Transforming the Customer Experience as Contact Center Leaders

Jeremy Watkin with SunShine BenBelkacem of Matter Group in front of the incredible infographic she created during his presentation.

Jeremy Watkin with SunShine BenBelkacem of Matter Group in front of the incredible infographic she created during his presentation.

This post originally appeared on the FCR blog on June 24, 2016. Click here to read the original.

Last month I had the opportunity to share my thoughts on transforming the customer experience at the2016 ICMI Contact Center Expo and Conference.

I kicked off the session by presenting two scenarios near and dear to my heart. The first is from those situations where there’s a bug in the system or something is broken and “everyone” is calling about it. When you alert someone in leadership they either respond with an outright “no” or something like “prove it to me that this is more important than the nine million other projects on my list.

The second scenario is the case where your customer satisfaction scores are stuck at 85% but your goal is 90%. You’ve tried a variety of things including incentivizing your agents to be nicer. No matter what you try, the needle doesn’t move.

If either of these scenarios have been a source of frustration for you, this post will give you a practical process to transform your customer experience.

What is customer experience?

It’s important for us to first define customer experience and recognize that it’s NOT synonymous with customer service. I define customer experience as:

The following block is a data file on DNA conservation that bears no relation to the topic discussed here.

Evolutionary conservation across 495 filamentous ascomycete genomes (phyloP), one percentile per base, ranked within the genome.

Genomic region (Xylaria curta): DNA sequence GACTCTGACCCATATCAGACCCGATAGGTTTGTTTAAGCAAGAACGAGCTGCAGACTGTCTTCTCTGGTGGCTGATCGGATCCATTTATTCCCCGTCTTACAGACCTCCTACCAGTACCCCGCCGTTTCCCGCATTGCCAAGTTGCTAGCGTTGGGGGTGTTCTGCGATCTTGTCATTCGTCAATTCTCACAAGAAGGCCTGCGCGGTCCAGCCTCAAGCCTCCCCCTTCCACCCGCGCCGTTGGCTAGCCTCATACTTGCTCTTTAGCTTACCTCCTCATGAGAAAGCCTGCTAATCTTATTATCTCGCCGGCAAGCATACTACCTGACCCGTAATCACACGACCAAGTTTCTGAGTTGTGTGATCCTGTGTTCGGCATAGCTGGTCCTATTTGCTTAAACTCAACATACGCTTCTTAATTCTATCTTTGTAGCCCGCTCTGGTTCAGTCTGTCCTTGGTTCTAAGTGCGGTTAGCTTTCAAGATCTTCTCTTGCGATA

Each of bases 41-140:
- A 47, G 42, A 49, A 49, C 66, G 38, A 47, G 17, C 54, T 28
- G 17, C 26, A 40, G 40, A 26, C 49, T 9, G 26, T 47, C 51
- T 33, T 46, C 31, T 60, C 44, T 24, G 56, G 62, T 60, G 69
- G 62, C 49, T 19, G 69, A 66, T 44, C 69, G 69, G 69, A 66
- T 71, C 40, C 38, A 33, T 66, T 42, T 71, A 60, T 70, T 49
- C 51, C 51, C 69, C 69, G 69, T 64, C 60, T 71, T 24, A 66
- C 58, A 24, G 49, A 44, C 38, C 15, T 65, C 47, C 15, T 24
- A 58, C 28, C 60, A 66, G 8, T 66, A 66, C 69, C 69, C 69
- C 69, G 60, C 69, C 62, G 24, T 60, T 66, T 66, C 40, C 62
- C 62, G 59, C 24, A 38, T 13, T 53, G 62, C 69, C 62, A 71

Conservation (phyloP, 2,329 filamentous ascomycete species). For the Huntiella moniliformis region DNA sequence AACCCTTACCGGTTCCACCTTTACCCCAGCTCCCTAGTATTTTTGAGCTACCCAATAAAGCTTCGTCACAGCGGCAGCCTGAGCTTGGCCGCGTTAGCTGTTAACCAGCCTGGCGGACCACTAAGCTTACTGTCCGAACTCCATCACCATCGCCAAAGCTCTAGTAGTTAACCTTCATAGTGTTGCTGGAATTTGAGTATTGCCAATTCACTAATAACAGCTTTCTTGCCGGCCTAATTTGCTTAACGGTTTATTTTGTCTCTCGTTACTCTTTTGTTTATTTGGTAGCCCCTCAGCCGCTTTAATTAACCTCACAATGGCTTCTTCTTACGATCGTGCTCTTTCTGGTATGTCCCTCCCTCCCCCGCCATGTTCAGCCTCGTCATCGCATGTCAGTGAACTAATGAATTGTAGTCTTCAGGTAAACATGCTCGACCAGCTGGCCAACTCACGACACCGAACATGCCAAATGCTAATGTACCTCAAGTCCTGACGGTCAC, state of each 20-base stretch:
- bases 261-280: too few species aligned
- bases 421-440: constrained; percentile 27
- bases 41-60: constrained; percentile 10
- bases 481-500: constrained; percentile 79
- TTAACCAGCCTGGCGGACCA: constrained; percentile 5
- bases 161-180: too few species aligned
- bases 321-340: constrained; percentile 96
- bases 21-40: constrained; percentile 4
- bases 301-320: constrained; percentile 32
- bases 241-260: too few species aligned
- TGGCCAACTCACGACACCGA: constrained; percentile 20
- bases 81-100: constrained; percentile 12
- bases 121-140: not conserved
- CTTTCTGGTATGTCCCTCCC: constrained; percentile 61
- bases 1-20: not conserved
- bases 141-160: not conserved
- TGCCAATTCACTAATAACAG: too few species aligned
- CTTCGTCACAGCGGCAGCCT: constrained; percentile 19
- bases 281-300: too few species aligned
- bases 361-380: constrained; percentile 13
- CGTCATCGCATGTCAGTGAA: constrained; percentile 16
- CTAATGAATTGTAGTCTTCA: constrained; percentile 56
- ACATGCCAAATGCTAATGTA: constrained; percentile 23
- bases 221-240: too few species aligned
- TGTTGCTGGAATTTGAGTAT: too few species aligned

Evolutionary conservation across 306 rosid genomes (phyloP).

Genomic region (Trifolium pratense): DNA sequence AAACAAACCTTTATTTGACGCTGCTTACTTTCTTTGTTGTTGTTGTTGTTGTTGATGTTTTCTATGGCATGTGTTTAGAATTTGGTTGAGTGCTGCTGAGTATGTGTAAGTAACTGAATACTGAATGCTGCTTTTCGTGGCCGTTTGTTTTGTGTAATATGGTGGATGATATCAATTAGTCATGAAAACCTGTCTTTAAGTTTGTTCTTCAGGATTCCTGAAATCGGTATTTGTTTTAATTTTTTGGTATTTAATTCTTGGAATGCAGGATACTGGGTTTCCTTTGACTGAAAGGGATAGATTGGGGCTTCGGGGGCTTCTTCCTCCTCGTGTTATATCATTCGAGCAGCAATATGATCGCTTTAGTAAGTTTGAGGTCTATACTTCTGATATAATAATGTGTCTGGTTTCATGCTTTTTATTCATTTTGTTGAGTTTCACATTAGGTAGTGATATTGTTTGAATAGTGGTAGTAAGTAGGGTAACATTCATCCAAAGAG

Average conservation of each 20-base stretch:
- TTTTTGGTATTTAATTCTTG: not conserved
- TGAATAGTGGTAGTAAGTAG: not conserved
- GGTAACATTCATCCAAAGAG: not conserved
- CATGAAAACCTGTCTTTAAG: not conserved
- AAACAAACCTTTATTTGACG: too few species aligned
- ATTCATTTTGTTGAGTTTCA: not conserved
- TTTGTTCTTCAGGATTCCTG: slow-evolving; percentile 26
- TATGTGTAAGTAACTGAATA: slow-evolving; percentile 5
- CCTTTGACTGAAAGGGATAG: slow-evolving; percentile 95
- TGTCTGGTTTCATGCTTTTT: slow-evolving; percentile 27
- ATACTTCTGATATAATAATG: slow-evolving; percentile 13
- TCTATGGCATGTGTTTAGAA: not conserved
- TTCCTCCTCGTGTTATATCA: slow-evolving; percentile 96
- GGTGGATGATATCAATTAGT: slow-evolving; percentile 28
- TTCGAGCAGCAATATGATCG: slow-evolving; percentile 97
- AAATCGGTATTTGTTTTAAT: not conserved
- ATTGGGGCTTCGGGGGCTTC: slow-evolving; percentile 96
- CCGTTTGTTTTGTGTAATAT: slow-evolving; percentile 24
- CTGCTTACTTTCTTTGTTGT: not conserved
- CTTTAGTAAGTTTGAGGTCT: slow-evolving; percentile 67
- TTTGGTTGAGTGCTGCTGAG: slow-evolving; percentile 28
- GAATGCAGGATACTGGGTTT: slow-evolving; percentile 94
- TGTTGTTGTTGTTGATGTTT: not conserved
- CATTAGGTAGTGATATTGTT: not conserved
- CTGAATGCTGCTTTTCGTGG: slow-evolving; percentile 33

Every aspect of your business that customers interact with during the course of doing business with you.

Take a moment to think about all of the departments in your organization that impact the customer experience. For example, when engineering releases a product that has a bug in it. Or consider when sales promises a customer a certain price and that price doesn’t match the price on their first bill. Of course, in both cases customers will call customer service.
pie-graphPicture all of the departments in your organization as one big customer experience pie. When thinking about where customer service fits in,Ingrid Lindberg characterized it best. She says:

Customer service is the safety net when something breaks down in the customer experience.

What this also says is that we folks in customer service have a tremendous opportunity to share our insights about the customer experience with the rest of our organization – especially when something’s not working.

Voice of the Customer

The next step is to think about the voice of the customer and all of the different ways we can listen to what they are saying. Here are some ways in the contact center:

  • Surveys – Whether it’s Customer Satisfaction, Net Promoter Score, or Customer Effort Score, surveys are a great way to listen to customers.
  • Agent Feedback – Your agents talk to customers directly. Take some time to listen to them and get their insights about the customer experience.
  • Quality Assurance – Think about it. You’re already listening to the calls. Why not pay attention to what’s going on with the customer experience at the same time? Add a “customer experience driver” field to your quality forms and challenge evaluators to fill it out.
  • Talk to Customers – Many customers are more than willing to talk about their experience. If you have a customer share a word of frustration, chances are they would be more than happy to elaborate.

All of these methods can work together to help you really paint a complete picture of what’s going on with the customer experience.

Properly handling feedback

Regardless of the methods you use to gather customer feedback and especially the survey you use, there’s a lot more to it than simply tracking a score. Here are some key things you should be doing with customer feedback:

  • Listen and read – It’s important to read and listen to what customers are saying. Most surveys include comments and they should not be ignored. I actually modified a Ken Blanchard quote for this:

Feedback is the breakfast of champions…but sometimes it tastes like dirt.

  • Determine root cause – Take time to categorize your feedback to quantify what the top drivers of customer dissatisfaction are.